The study by Kravez et al. opens new possibilities for quantitative and more objective assessment of scar severity. So far, scar size prediction is based on imaging modalities that lack the ability to image individual layers of the scar. The authors develop a predictive model of scar formation based on polarization sensitive optical frequency domain imaging (PS-OFDI), which offers comprehensive subsurface imaging and predicts the size of a scar 6 months after third-degree burn injuries in rats. The importance of accurately predicting scar size comes as an imperative necessity in case of keloid formation after wound induction, a fibrotic skin condition that typically results from abnormal wound healing, and is characterized by the deposition of an excess of extracellular matrix (ECM). The study by Jiao et al. provides a thorough investigation of the histology and biology of keloid lesion at different depths, focusing on the cellular composition, collagen composition and the biological behavior of the fibroblasts at the different levels within the keloid dermis. A key finding of this study is the identification of the superficial dermis layer as the initiator of keloid formation, providing thus a cue in which layer intra-lesional injection of pharmaceuticals and of other treatments should be performed for keloid.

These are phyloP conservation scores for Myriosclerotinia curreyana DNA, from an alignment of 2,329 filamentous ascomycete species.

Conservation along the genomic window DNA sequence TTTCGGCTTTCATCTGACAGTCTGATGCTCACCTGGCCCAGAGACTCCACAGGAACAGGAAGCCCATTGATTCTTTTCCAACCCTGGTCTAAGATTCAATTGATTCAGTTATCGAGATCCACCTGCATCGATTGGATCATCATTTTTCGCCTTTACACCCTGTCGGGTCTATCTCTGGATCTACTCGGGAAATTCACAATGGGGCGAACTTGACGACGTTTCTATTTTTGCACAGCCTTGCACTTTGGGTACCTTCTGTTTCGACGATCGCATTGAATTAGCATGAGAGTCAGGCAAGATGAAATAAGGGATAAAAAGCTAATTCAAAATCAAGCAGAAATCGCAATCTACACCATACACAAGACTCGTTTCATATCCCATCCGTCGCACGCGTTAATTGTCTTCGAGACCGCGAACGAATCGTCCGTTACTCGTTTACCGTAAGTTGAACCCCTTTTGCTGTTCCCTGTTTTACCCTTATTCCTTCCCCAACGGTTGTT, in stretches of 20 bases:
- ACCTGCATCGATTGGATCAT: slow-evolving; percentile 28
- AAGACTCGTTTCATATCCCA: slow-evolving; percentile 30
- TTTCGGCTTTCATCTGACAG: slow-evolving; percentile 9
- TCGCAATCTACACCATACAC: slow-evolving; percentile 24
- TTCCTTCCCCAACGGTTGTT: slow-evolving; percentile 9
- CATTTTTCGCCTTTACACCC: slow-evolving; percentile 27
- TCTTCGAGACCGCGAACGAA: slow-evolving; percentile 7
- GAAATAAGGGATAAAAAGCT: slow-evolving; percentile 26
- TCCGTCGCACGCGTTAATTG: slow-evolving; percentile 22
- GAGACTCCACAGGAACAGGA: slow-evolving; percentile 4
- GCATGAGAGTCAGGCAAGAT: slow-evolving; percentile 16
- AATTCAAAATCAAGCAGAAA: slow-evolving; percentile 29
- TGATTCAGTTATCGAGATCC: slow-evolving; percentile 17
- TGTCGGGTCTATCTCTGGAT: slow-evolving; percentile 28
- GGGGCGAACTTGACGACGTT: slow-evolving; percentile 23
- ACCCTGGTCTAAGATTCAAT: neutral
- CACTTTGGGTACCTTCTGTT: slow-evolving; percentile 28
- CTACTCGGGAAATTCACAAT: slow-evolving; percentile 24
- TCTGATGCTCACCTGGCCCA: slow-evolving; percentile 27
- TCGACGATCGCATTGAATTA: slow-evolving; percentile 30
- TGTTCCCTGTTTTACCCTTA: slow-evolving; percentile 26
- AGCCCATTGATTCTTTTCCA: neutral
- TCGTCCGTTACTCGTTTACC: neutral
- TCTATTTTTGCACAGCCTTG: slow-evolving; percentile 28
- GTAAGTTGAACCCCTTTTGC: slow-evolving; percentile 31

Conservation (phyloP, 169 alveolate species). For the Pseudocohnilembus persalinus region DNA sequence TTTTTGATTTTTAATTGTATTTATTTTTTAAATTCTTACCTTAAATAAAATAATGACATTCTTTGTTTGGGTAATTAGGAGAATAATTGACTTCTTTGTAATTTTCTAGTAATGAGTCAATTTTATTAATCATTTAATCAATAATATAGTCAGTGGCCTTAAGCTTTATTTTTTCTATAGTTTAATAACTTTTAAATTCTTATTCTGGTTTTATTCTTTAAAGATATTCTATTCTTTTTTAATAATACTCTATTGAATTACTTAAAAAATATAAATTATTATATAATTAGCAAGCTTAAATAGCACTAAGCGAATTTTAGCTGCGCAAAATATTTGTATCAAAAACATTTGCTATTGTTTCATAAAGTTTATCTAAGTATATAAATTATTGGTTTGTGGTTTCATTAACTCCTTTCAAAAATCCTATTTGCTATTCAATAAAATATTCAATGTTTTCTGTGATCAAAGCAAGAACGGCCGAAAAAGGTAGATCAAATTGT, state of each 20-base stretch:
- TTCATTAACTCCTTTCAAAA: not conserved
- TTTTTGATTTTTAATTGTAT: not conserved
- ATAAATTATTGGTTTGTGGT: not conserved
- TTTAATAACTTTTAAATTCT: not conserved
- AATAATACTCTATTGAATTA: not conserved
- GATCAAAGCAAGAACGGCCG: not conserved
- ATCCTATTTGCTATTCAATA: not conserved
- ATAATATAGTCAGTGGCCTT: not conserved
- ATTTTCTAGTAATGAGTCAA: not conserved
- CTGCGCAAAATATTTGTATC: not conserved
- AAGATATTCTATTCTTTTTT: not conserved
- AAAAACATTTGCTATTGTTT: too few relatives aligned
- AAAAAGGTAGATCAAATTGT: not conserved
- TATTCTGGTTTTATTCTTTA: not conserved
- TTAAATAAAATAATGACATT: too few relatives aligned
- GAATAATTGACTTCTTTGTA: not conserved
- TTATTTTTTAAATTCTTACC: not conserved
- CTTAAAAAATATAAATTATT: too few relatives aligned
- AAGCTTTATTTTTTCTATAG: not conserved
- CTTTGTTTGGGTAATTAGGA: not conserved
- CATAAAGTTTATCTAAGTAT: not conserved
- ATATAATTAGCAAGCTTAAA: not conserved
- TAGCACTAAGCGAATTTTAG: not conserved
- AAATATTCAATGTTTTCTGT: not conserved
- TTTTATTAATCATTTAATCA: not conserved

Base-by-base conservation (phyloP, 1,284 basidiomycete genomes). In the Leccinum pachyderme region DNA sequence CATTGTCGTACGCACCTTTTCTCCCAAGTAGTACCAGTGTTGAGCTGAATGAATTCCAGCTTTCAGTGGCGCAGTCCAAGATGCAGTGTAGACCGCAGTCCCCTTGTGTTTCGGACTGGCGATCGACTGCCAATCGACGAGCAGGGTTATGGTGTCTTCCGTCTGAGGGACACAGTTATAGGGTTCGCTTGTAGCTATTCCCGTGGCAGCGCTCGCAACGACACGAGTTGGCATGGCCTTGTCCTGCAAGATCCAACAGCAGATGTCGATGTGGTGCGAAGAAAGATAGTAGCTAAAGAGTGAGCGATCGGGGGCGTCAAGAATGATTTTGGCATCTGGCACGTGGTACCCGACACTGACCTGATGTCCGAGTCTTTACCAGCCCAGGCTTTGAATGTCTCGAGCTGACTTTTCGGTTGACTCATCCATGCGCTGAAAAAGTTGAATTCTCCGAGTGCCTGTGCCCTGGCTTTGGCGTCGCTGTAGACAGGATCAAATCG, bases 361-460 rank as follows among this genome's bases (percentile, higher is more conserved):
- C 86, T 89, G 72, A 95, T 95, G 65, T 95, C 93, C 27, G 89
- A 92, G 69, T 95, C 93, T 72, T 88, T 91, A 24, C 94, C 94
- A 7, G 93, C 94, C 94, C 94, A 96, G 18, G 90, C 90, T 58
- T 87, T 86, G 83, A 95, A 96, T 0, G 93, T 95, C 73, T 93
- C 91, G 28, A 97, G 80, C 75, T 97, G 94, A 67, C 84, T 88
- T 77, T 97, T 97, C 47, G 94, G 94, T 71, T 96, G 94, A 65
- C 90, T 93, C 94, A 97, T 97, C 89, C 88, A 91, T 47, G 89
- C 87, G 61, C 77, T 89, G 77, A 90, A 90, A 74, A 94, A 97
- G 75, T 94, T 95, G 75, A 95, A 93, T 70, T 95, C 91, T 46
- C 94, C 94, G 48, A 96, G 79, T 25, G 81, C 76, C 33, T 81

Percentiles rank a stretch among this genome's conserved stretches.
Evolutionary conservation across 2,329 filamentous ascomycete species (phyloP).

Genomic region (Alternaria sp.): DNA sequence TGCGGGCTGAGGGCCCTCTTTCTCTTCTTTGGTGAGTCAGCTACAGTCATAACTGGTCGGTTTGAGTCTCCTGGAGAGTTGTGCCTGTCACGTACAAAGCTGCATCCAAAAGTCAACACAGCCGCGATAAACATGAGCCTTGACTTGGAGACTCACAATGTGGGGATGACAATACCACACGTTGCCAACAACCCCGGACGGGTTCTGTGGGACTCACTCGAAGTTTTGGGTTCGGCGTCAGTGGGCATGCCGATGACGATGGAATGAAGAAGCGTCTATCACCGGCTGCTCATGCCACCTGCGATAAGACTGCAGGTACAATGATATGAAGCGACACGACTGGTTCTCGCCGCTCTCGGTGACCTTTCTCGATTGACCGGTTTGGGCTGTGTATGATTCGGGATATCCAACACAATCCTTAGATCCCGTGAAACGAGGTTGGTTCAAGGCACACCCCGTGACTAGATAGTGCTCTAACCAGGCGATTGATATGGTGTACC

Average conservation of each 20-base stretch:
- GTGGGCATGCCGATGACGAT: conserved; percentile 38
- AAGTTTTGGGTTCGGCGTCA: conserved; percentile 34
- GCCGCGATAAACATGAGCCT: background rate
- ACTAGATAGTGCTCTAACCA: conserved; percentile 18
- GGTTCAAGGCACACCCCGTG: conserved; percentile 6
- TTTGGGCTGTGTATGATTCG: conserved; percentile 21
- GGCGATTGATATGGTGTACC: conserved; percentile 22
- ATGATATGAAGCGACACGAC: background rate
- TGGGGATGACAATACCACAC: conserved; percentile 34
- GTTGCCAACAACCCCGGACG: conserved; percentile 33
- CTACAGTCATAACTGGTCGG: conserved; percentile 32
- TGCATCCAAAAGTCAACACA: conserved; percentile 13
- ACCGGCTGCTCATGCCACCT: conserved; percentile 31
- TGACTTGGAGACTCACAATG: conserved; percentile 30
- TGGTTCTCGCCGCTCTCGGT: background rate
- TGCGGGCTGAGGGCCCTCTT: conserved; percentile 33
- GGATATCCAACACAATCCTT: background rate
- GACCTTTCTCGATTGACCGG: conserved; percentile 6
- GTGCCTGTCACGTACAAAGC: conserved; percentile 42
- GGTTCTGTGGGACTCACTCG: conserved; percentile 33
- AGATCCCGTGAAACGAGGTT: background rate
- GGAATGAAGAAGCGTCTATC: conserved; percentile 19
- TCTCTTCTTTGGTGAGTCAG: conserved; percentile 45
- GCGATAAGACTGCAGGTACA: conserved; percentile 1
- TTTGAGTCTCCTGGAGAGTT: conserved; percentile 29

The role of engineering approaches to improve skin wound healing using synthetic, biopolymeric scaffolds loaded with different therapeutic and antimicrobial agents, is very popular. In this topic, Wang et al. introduce the formation of composite nanofibrous membranes using chitosan (CS) and poly (vinyl alcohol) (PVA) loaded with antibiotics at different ratios fabricated by electrospinning. The authors show that there is a specific volumetric ratio of CS/PVA to achieve an optimal nanofibrous structure and that the CS/PVA electrospun scaffold has great potential to be used for infection related wound dressing and thus for skin tissue regeneration. On the other hand, the paper by Chung et al. introduces selenium nanoparticles as novel antibiotic chemical composites to which there is no known bacterial resistance. Using this unique property, they dope selenium nanoparticles to electrospun silk scaffolds to impart antibacterial properties to silk and show for the first time that these scaffolds reduce bacterial growth in vitro.